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Apple – The Decline Of A Giant


Under founder Steve Jobs, Apple reinvented itself as “the” company for tech-savvy folks – their computers were preferred by professionals from graphic designers to composers, their iPhone and iPad set the bar for their competitors in regards to mobile technology, and, despite their expense, iProducts have expanded into every market due to the sheer innovation used to exploit and create new niches for technological products.

This is what Apple has been famous for: cater to the elite technological sector. Create a need for Apple products. Make Apple users feel like they are special, ahead of the curve…and support that feeling with innovative, groundbreaking ideas.

This isn’t happening anymore.

Apple’s latest releases have lacked the “wow” factor of the earlier ones. Their latest operating system update resembles their competitors’ products more than their own. They talk about interesting ideas (such as the iWatch, new TV products, and a billing system for their library of books and music), but the products actually given to the public are simply updates and reimaginings of those they have already published – Apple has not actually presented a NEW product for three years, the release of the iPad. Yes, they make them smaller (iPad mini) or update their functionality (iTunes Radio), but there is nothing new, nothing to make people sit up, take notice, and wonder how Apple’s competitors will ever catch up.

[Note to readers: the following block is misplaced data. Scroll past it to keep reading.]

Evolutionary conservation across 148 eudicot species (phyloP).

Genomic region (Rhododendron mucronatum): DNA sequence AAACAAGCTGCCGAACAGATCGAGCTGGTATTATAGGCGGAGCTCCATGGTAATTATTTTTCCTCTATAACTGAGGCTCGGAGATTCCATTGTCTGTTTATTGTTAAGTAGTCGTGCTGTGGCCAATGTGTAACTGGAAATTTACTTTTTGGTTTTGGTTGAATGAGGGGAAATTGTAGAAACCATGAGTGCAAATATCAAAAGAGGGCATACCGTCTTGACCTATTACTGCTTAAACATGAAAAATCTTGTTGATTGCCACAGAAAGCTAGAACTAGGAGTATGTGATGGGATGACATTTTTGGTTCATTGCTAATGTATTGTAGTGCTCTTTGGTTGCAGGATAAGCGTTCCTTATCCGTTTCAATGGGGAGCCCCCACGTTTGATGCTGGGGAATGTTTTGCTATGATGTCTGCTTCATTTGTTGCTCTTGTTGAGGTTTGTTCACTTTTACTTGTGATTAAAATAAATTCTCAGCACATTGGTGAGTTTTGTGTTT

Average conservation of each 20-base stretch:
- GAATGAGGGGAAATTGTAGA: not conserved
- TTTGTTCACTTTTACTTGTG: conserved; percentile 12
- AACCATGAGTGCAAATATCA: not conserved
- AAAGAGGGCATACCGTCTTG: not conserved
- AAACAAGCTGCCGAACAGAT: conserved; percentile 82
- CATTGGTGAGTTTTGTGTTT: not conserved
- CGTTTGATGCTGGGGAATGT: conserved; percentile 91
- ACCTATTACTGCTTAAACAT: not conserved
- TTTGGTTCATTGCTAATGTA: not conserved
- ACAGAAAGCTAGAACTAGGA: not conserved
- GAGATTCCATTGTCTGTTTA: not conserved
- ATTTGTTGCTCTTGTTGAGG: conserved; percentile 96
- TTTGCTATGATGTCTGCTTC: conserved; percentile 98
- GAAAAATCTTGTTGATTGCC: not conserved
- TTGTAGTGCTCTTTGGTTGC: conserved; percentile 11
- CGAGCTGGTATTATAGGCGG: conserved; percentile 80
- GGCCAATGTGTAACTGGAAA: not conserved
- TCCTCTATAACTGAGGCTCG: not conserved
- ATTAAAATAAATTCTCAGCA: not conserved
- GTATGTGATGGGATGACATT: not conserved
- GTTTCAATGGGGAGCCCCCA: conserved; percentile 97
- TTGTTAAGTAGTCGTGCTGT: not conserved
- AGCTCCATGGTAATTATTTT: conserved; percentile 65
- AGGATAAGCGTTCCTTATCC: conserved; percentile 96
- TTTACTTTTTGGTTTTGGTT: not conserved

And they are catching up. Despite breaking new ground in mobile technology with the iPhone and iPad, Apple has been steadily losing market share to companies like Google. In fact, Google has proven so successful that their shares have begun outperforming Apple by more than 30%.

Apple’s Reaction

Instead of focusing on new innovations or how to counter this perception, Apple’s reaction has been to become defensive. From the famous “Can’t innovate anymore, my ass” comment from Phil Schiller to bashing Samsung before the release of their S4, Apple seems to think that attacking the competition is better than improving and innovating their own products. This is drawing harsh criticism from many quarters, with some people claiming that all Apple seems to be able to do now is to give its products a “new coat of paint.”

Other companies are outperforming Apple in innovation, something which has not happened in recent memory. Google is at the forefront of these efforts; its new headset-computer idea, Google Glass, is attracting investors and techies alike. Many of Apple’s own employees are finding that the company is no longer the haven of ideas and progressive thought that it once was, and employee dissatisfaction is increasing. Other companies are snapping up former Apple workers at an unheard-of pace.

Not All Bad News

This isn’t to say that Apple is in imminent danger of collapse – the company is the second-highest profit earner (after oil giant Exxon-Mobil) in the world and has a net worth of almost $400 billion. Apple’s existing products still continue to sell well and they have a lot of potential for innovation and growth. What worries investors and customers alike is that Apple seems to have lost the “eye of the tiger” that it used to have, and many people are wondering when, or if, we will be seeing the next new thing from Apple, Inc…or if we will find out that they have given all they have to give.